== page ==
• FitDay, a free web-based diet and weight loss journal. I’ve used this on-and-off for several years. I recommend it.
  • The book that helped me defeat the fat in 1997 is Realities of Nutrition. It’s fantastic. It doesn’t try to convince you one diet is better than another. It lays out the facts about nutrition. It describes what carbohydrates are, what fat is, what protein is, and explains how they work in concert to give the body energy.
  • The 29 healthiest foods on the planet
  • The world’s healthiest foods

When I stood on the scales on the evening of 07 May 1997, I was horrified. I weighed 200 pounds. I was 28 years old. How had I grown so heavy? I steeled my mind. Over the course of the next six months, I dedicated myself to eating healthy and exercising daily. I lost 42 pounds before falling off the wagon on Halloween night. Despite continued battles with food, for two years I remained fit. But then the weight came back.

I am ready to lose it again.

Extra Weight, Higher Costs

I’ve been working with Lauren Muney, a wellness coach (about which more later). This morning, Muney sent me a New York Times article by Damon Darlin which describes how extra weight leads to higher costs.

Being fat costs money — tens of thousands of dollars over a lifetime. Heavy people do not spend more than normal-size people on food, but their life insurance premiums are two to four times as large. They can expect higher medical expenses, and they tend to make less money and accumulate less wealth in their shortened lifetimes. They can have a harder time being hired, and then a harder time winning plum assignments and promotions.

Darlin’s article does a great job of summarizing the financial impact of being overweight. It’s these financial costs (resulting from health problems) that most worry me about being fat. Many find fat people unattractive, but I’m not one of them: I was raised in a family where fat was the norm, and it does not bother me. But the health risks and the associated costs do bother me.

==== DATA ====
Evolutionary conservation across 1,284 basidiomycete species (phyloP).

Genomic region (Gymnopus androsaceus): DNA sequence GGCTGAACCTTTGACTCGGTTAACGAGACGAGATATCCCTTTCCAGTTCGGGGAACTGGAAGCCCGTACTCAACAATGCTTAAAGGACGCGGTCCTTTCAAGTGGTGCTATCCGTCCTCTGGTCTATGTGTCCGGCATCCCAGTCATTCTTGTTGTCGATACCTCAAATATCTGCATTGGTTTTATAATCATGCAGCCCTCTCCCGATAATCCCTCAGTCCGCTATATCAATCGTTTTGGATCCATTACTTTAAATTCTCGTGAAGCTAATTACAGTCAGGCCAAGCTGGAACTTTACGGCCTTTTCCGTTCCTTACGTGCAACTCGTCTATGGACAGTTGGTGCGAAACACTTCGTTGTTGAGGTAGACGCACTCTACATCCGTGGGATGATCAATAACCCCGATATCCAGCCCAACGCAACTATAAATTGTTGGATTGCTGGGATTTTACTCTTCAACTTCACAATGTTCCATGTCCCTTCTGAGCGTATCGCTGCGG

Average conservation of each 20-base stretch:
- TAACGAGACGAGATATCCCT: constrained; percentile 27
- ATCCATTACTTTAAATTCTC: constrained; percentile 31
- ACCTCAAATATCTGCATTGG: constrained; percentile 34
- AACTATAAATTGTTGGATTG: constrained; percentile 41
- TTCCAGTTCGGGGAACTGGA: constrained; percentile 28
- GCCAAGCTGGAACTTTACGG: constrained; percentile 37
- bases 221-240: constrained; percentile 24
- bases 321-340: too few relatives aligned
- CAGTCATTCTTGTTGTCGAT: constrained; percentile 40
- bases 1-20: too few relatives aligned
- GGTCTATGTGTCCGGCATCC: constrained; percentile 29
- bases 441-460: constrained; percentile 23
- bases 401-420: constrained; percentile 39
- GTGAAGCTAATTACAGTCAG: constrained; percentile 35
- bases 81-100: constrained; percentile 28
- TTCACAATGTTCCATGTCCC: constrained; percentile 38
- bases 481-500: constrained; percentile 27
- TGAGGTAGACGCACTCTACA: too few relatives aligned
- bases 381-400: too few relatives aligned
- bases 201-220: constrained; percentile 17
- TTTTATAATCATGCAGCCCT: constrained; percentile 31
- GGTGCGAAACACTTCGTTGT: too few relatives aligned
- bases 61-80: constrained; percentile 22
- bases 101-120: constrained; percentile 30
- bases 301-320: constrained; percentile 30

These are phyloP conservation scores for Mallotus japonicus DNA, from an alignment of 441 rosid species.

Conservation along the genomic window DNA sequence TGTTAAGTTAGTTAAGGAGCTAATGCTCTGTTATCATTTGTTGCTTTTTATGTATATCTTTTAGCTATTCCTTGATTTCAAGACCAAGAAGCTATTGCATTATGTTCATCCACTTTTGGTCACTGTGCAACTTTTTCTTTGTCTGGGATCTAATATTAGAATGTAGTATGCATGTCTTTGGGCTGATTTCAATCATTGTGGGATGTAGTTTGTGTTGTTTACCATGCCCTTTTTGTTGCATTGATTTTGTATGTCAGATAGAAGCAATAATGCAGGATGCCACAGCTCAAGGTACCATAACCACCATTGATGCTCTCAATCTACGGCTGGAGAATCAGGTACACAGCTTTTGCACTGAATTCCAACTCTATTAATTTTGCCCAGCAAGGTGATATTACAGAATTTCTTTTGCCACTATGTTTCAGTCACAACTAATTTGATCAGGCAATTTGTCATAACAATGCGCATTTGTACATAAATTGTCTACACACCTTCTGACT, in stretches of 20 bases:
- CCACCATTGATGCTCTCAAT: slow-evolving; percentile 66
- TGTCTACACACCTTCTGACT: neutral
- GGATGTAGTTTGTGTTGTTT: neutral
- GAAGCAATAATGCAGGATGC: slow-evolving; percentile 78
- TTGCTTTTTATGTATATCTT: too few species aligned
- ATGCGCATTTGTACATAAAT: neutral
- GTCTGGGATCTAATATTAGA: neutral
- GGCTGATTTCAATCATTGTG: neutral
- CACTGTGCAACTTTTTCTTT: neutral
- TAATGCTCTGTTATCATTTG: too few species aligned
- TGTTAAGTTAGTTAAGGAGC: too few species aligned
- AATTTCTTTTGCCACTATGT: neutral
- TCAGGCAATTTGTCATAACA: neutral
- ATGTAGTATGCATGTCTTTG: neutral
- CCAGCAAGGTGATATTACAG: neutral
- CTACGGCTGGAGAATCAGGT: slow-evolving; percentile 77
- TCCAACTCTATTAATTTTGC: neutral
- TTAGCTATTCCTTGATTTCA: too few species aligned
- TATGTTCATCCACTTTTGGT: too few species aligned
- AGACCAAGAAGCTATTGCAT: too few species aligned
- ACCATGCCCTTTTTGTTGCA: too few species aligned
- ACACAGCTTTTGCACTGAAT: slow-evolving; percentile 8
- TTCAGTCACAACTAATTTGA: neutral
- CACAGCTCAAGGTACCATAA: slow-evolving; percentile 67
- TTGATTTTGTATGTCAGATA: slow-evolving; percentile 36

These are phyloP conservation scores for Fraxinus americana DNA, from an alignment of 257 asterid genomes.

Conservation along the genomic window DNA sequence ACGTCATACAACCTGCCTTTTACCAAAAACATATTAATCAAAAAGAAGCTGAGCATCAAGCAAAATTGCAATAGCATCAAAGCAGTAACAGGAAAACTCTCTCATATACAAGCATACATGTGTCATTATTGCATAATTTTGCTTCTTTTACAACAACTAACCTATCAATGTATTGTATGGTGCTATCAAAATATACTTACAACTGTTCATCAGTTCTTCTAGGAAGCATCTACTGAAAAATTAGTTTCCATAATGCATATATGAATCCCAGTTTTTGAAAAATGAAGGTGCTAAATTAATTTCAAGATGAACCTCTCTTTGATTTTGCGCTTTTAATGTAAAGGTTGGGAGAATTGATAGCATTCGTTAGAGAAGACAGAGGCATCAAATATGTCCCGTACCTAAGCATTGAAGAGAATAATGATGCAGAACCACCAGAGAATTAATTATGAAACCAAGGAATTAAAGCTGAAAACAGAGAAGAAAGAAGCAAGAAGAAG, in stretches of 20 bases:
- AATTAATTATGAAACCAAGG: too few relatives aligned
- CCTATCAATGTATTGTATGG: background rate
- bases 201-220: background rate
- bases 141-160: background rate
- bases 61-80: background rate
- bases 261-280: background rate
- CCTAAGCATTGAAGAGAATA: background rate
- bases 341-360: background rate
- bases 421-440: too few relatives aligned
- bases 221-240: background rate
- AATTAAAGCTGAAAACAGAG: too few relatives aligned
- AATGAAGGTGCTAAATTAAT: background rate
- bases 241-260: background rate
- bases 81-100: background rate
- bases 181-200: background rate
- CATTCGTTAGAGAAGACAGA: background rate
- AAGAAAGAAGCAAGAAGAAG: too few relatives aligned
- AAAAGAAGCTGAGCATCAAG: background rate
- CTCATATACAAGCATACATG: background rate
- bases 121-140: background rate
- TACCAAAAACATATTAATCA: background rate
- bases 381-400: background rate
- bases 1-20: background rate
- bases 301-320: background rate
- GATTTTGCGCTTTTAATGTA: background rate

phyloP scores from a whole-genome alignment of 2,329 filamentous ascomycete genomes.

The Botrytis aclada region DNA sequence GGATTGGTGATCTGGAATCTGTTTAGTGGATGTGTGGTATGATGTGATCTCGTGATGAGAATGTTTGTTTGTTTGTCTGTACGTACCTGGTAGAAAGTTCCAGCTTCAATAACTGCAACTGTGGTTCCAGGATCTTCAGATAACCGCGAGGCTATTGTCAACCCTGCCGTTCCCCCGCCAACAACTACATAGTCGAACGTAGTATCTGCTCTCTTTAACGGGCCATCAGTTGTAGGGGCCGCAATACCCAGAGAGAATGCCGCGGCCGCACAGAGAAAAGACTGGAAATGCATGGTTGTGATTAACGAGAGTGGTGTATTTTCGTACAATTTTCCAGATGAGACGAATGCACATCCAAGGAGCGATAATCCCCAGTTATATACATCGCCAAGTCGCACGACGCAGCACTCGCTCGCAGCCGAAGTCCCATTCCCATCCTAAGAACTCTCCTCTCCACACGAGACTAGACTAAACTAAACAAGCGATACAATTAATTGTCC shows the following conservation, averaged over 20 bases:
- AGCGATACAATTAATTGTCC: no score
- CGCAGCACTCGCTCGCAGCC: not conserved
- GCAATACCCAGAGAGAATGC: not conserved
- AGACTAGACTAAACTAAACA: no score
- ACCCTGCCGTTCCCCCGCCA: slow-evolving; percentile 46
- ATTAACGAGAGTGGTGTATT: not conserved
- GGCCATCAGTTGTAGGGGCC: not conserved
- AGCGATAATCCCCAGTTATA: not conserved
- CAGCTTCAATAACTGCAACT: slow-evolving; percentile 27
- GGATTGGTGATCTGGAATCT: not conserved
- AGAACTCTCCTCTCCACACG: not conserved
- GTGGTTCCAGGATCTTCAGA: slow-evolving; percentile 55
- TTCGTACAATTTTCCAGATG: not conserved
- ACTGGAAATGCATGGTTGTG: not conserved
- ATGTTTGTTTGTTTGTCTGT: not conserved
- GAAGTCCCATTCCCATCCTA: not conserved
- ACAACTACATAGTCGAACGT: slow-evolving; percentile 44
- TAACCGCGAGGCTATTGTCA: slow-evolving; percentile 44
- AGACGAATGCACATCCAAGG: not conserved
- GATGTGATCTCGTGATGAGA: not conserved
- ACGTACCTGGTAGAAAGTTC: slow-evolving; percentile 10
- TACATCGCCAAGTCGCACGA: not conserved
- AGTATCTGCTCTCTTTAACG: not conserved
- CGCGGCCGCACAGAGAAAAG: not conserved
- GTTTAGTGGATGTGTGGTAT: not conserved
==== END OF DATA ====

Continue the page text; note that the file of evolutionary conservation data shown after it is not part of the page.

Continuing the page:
For example, Darlin cites a study from the University of Wisconsin which demonstrated that by supersizing a fast-food order (at an average cost of 67 cents) leads to $6.64 in future medical costs for an obese man, and $3.46 in future medical costs for an obese woman. Super-sizing does not save money.

Many people do find the overweight unattractive, and consciously or not, they treat them differently. There is a social cost to being fat. (More here.) Studies have repeatedly demonstrated that “weight bias”, discrimination against the obese, is at least as strong as race bias. (The article points to Harvard University’s Implicit Association Test, where you can check your own internal biases.)

Studies have also demonstrated that there’s a direct correlation between obesity and net worth. The heavier the person, the less they earn. My initial reaction is that it’s impossible to determine which is the cause and which is the effect — does obesity lead to low net worth, or does low net worth lead to obesity? — but apparently this is a known problem with the research. Regardless, significant weight loss can lead to an increase in wealth.

A baby boomer whose [Body Mass Index (B.M.I.)] drops from 27.5, the middle of the overweight category, to 21.7, the middle of the normal category, sees an increase in wealth of $4,085.

Since first writing about my weight problem in October, I’ve made tremendous progress. This is largely due to Muney, a reader of this site. She wrote that because I had helped her make progress on her wealth, she’d like to help me make progress on my health. After working with her for a month, the results have been outstanding. I’ve lost weight. But more than that I feel great: my physical and mental well-being are the best they’ve been in years.

I look forward to continued progress, and to removing myself from the risks and costs associated with obesity. Right now, I’m going for a walk!